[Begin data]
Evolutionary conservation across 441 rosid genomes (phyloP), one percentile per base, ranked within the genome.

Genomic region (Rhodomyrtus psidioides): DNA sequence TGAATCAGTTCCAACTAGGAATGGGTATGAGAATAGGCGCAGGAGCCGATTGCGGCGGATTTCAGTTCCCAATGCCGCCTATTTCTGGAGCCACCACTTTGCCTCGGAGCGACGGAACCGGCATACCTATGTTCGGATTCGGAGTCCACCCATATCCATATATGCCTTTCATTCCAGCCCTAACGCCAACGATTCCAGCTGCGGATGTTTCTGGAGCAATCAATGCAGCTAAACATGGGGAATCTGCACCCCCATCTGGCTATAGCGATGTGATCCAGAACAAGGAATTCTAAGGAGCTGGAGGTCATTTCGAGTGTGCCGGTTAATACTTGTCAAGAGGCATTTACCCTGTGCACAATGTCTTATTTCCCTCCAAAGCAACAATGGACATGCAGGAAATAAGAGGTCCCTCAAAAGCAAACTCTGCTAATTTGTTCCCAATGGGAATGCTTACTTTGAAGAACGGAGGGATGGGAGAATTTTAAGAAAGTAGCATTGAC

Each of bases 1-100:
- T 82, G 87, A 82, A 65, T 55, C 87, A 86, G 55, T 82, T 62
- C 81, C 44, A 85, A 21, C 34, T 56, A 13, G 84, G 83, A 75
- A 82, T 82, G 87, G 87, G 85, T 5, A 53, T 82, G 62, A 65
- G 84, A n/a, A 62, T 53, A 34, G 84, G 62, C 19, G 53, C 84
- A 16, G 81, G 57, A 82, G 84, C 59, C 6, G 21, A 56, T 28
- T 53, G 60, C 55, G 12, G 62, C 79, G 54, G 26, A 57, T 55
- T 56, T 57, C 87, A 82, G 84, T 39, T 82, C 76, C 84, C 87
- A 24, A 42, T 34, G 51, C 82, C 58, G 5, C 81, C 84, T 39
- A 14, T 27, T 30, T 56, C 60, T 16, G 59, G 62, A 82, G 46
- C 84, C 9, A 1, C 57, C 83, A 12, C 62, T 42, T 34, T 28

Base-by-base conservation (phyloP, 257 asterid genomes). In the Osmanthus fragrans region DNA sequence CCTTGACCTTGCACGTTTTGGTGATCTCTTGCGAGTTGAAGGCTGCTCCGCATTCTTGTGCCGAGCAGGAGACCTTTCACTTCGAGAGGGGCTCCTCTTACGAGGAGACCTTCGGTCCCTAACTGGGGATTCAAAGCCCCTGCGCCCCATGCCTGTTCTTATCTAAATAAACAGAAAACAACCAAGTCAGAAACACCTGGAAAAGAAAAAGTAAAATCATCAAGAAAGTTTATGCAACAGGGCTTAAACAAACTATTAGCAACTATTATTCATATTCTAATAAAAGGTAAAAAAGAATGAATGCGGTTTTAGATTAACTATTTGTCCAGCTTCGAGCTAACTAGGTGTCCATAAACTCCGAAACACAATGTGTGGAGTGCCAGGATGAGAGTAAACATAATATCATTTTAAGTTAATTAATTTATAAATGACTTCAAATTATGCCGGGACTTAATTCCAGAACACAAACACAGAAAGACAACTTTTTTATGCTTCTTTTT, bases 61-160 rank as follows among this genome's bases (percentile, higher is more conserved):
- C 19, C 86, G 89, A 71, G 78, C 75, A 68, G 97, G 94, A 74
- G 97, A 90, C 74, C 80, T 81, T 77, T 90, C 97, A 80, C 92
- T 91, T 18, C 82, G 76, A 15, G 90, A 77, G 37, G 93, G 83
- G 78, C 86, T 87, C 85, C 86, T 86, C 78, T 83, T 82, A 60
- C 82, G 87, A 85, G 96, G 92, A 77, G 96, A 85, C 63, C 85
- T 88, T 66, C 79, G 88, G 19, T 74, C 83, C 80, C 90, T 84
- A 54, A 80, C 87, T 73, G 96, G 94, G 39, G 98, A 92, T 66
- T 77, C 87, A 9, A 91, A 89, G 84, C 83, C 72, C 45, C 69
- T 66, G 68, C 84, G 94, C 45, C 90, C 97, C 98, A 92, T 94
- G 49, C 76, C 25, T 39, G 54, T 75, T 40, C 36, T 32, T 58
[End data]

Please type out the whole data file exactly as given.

Evolutionary conservation across 441 rosid genomes (phyloP), one percentile per base, ranked within the genome.

Genomic region (Rhodomyrtus psidioides): DNA sequence TGAATCAGTTCCAACTAGGAATGGGTATGAGAATAGGCGCAGGAGCCGATTGCGGCGGATTTCAGTTCCCAATGCCGCCTATTTCTGGAGCCACCACTTTGCCTCGGAGCGACGGAACCGGCATACCTATGTTCGGATTCGGAGTCCACCCATATCCATATATGCCTTTCATTCCAGCCCTAACGCCAACGATTCCAGCTGCGGATGTTTCTGGAGCAATCAATGCAGCTAAACATGGGGAATCTGCACCCCCATCTGGCTATAGCGATGTGATCCAGAACAAGGAATTCTAAGGAGCTGGAGGTCATTTCGAGTGTGCCGGTTAATACTTGTCAAGAGGCATTTACCCTGTGCACAATGTCTTATTTCCCTCCAAAGCAACAATGGACATGCAGGAAATAAGAGGTCCCTCAAAAGCAAACTCTGCTAATTTGTTCCCAATGGGAATGCTTACTTTGAAGAACGGAGGGATGGGAGAATTTTAAGAAAGTAGCATTGAC

Each of bases 1-100:
- T 82, G 87, A 82, A 65, T 55, C 87, A 86, G 55, T 82, T 62
- C 81, C 44, A 85, A 21, C 34, T 56, A 13, G 84, G 83, A 75
- A 82, T 82, G 87, G 87, G 85, T 5, A 53, T 82, G 62, A 65
- G 84, A n/a, A 62, T 53, A 34, G 84, G 62, C 19, G 53, C 84
- A 16, G 81, G 57, A 82, G 84, C 59, C 6, G 21, A 56, T 28
- T 53, G 60, C 55, G 12, G 62, C 79, G 54, G 26, A 57, T 55
- T 56, T 57, C 87, A 82, G 84, T 39, T 82, C 76, C 84, C 87
- A 24, A 42, T 34, G 51, C 82, C 58, G 5, C 81, C 84, T 39
- A 14, T 27, T 30, T 56, C 60, T 16, G 59, G 62, A 82, G 46
- C 84, C 9, A 1, C 57, C 83, A 12, C 62, T 42, T 34, T 28

Base-by-base conservation (phyloP, 257 asterid genomes). In the Osmanthus fragrans region DNA sequence CCTTGACCTTGCACGTTTTGGTGATCTCTTGCGAGTTGAAGGCTGCTCCGCATTCTTGTGCCGAGCAGGAGACCTTTCACTTCGAGAGGGGCTCCTCTTACGAGGAGACCTTCGGTCCCTAACTGGGGATTCAAAGCCCCTGCGCCCCATGCCTGTTCTTATCTAAATAAACAGAAAACAACCAAGTCAGAAACACCTGGAAAAGAAAAAGTAAAATCATCAAGAAAGTTTATGCAACAGGGCTTAAACAAACTATTAGCAACTATTATTCATATTCTAATAAAAGGTAAAAAAGAATGAATGCGGTTTTAGATTAACTATTTGTCCAGCTTCGAGCTAACTAGGTGTCCATAAACTCCGAAACACAATGTGTGGAGTGCCAGGATGAGAGTAAACATAATATCATTTTAAGTTAATTAATTTATAAATGACTTCAAATTATGCCGGGACTTAATTCCAGAACACAAACACAGAAAGACAACTTTTTTATGCTTCTTTTT, bases 61-160 rank as follows among this genome's bases (percentile, higher is more conserved):
- C 19, C 86, G 89, A 71, G 78, C 75, A 68, G 97, G 94, A 74
- G 97, A 90, C 74, C 80, T 81, T 77, T 90, C 97, A 80, C 92
- T 91, T 18, C 82, G 76, A 15, G 90, A 77, G 37, G 93, G 83
- G 78, C 86, T 87, C 85, C 86, T 86, C 78, T 83, T 82, A 60
- C 82, G 87, A 85, G 96, G 92, A 77, G 96, A 85, C 63, C 85
- T 88, T 66, C 79, G 88, G 19, T 74, C 83, C 80, C 90, T 84
- A 54, A 80, C 87, T 73, G 96, G 94, G 39, G 98, A 92, T 66
- T 77, C 87, A 9, A 91, A 89, G 84, C 83, C 72, C 45, C 69
- T 66, G 68, C 84, G 94, C 45, C 90, C 97, C 98, A 92, T 94
- G 49, C 76, C 25, T 39, G 54, T 75, T 40, C 36, T 32, T 58